Yadai used the article to explain the changes he has made in the last two years, including the project intended to change strategic thought concerning the home front. He wants to fully exploit information technology while emphasizing the centrality of the Home Front Command for its civilian partners in providing a better response for residents of the south. “The command has developed technological interfaces that have connected all the civilian and military systems able to provide high-quality and relevant information,” wrote Yadai.
The army and political leaders say Hezbollah has not yet been able to make major improvements in the accuracy of its missiles, but Yadai’s scenario has taken such improvements into account. “The armies of terror surrounding us are developing precision attack capabilities,” he wrote. “These capabilities are intended to paralyze critical civilian targets, such as electricity and water; and the rear echelon (such as intelligence sites and air defense).” Adding cyberattacks threats to the mix, Yadai wrote: “The scenario of fighting simultaneously on several fronts – both in the Gaza Strip and the north – has become, more so than in the past, a reasonable scenario that must be prepared for.” The possibility that Hezbollah or another terrorist organization could paralyze the Israeli home front combined with ground and underground warfare “would overshadow any military achievement in enemy territory,” he wrote.
Such fighting will most likely occur during a war’s initial stages throughout Israel’s territory and will blur the lines between the rear echelon and the civilian home front, he said. Therefore, the cooperation between the rear and the front must be improved urgently because they currently “operate as two parallel lines that never meet,” wrote Yadai. “The traditional division in which the Home Front Command will deal with the home front and the military will win at the front is no longer valid.”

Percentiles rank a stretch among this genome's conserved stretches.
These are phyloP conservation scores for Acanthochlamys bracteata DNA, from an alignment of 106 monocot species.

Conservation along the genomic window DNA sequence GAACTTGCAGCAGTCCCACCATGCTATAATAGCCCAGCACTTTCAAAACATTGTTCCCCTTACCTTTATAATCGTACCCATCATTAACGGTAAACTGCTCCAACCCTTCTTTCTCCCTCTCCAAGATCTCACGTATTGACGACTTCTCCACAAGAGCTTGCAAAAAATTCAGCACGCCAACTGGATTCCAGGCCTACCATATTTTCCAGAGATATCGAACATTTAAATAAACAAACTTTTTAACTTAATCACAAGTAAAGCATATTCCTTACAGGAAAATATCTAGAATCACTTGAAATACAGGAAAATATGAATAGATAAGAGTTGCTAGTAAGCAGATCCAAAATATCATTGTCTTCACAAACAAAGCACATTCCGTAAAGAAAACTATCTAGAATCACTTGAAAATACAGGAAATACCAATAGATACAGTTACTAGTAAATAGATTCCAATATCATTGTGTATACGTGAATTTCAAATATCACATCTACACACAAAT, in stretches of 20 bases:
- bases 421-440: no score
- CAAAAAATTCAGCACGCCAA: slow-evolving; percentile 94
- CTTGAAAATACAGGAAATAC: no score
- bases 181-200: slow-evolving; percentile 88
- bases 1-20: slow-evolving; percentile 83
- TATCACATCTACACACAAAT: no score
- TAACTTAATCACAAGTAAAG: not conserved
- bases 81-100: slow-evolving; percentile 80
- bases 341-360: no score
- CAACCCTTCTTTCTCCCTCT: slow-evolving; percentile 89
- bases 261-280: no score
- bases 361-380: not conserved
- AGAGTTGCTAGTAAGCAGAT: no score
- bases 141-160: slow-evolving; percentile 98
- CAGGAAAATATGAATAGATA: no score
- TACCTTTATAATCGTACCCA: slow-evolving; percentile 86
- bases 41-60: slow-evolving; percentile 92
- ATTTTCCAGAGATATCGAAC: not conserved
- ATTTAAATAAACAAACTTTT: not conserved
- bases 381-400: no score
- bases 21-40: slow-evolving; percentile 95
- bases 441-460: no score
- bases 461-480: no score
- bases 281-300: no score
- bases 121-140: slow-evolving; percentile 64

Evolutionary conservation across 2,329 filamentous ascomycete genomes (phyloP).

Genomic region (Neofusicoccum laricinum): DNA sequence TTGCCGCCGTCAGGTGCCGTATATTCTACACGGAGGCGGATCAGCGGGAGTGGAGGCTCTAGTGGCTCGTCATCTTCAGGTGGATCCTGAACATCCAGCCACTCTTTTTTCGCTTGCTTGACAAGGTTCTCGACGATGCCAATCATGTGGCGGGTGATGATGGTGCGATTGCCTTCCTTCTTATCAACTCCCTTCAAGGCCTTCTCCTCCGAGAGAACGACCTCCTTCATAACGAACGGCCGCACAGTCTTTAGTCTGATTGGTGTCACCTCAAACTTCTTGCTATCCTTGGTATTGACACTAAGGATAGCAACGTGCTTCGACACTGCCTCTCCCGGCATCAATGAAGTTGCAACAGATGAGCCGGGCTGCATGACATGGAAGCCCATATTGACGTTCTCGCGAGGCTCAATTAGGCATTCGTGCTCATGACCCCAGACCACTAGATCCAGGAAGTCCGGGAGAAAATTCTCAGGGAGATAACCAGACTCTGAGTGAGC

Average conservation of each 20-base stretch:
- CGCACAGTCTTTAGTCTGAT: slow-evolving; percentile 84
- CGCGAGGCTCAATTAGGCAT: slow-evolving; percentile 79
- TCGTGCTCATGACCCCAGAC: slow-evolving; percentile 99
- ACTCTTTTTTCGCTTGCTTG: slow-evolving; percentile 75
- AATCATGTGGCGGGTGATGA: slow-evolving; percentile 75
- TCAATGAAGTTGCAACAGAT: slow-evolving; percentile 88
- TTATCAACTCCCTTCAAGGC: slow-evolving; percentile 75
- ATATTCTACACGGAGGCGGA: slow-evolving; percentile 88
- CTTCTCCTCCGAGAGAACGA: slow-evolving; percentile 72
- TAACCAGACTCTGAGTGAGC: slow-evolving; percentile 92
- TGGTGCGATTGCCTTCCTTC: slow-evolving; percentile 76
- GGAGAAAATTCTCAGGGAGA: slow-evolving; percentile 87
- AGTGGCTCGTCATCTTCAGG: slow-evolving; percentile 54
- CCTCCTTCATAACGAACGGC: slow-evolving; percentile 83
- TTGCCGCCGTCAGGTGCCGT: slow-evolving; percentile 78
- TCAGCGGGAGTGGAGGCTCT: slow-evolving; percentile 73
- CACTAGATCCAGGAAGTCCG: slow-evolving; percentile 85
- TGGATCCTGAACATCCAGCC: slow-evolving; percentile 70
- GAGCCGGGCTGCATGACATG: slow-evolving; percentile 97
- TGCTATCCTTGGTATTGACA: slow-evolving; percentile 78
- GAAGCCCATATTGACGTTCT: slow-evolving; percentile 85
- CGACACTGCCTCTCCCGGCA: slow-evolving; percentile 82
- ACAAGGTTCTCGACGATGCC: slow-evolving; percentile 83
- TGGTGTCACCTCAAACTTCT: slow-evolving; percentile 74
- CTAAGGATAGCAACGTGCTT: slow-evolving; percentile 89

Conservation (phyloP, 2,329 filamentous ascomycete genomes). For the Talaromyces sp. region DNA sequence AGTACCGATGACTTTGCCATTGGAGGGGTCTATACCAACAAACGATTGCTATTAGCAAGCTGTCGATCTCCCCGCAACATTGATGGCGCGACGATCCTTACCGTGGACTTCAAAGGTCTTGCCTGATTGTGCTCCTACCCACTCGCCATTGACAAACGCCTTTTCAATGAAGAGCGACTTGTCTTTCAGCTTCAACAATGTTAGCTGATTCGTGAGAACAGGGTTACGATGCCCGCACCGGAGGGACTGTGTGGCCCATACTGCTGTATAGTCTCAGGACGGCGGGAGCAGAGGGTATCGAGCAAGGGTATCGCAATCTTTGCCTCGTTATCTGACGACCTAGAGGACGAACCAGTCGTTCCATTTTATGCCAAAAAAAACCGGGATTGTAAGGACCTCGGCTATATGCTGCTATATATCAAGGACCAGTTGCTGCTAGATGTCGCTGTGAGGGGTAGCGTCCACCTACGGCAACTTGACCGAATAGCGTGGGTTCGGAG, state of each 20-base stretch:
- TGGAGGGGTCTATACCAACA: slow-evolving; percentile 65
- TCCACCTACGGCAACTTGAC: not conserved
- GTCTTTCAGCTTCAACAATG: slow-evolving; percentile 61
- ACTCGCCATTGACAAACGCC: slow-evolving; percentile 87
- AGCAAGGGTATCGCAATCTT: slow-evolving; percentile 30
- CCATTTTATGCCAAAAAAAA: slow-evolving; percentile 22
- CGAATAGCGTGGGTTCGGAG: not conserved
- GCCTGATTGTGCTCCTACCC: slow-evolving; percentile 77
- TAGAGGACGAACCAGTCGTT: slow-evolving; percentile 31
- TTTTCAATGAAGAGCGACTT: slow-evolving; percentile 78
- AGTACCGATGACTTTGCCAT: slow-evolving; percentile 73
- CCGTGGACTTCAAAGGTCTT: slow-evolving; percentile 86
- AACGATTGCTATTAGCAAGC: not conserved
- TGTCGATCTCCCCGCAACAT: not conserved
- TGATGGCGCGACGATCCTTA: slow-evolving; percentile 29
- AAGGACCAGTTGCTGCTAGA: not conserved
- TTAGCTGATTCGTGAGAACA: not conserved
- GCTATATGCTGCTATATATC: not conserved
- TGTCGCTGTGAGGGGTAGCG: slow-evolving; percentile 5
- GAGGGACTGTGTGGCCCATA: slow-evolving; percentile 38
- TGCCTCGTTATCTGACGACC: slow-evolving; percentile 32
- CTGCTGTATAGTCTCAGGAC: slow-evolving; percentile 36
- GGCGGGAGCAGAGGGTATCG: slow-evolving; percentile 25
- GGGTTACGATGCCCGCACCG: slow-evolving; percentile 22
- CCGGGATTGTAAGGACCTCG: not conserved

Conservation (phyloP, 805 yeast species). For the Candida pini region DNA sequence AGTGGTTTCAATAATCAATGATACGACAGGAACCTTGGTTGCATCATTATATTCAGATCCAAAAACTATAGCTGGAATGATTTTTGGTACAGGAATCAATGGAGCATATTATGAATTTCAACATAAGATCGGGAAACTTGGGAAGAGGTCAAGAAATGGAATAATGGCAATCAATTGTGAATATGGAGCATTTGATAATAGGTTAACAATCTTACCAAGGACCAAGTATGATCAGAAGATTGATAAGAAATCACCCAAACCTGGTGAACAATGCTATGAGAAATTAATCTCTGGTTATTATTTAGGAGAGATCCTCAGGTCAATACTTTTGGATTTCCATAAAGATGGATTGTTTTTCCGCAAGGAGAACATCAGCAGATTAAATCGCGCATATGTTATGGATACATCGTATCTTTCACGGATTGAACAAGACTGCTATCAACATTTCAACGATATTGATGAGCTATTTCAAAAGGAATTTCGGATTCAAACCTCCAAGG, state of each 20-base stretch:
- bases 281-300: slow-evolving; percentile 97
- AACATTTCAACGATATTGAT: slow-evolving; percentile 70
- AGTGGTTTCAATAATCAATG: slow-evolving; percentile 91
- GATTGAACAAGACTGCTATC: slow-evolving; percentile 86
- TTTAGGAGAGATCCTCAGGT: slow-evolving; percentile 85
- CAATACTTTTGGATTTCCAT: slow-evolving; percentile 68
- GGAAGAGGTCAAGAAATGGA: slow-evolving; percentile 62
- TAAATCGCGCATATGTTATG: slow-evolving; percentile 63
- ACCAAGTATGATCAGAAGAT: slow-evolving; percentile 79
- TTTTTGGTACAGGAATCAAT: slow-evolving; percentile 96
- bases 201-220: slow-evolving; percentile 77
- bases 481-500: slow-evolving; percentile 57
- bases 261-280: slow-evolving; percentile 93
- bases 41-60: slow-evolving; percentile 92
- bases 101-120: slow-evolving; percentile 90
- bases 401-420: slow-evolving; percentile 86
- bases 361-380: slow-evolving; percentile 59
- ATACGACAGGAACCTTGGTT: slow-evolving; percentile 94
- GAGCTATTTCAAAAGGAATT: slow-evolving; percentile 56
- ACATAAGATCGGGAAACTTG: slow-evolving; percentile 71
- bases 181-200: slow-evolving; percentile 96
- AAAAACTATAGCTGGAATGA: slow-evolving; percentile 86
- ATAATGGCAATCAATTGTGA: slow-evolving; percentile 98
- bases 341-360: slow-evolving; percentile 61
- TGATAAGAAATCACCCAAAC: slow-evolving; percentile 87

The new strategy showed some of its capabilities in the round of fighting against Hamas in the Gaza Strip in May, stated Yadai. “In this round, we in the command succeeded in producing a complete picture of the home front situation, which mapped out every public event nationwide planned for the coming Memorial and Independence days using an analysis based on information and criteria,” he wrote, noting the whole process was completed “within a few hours.”
The district and regional commanders of the Home Front Command received – through an app – concrete recommendations regarding the strategy of protecting each and every one of the thousands of events planned for those days, said Yadai. Still, he noted, “The cultural change in this spirit in the Home Front Command is still in its infancy.”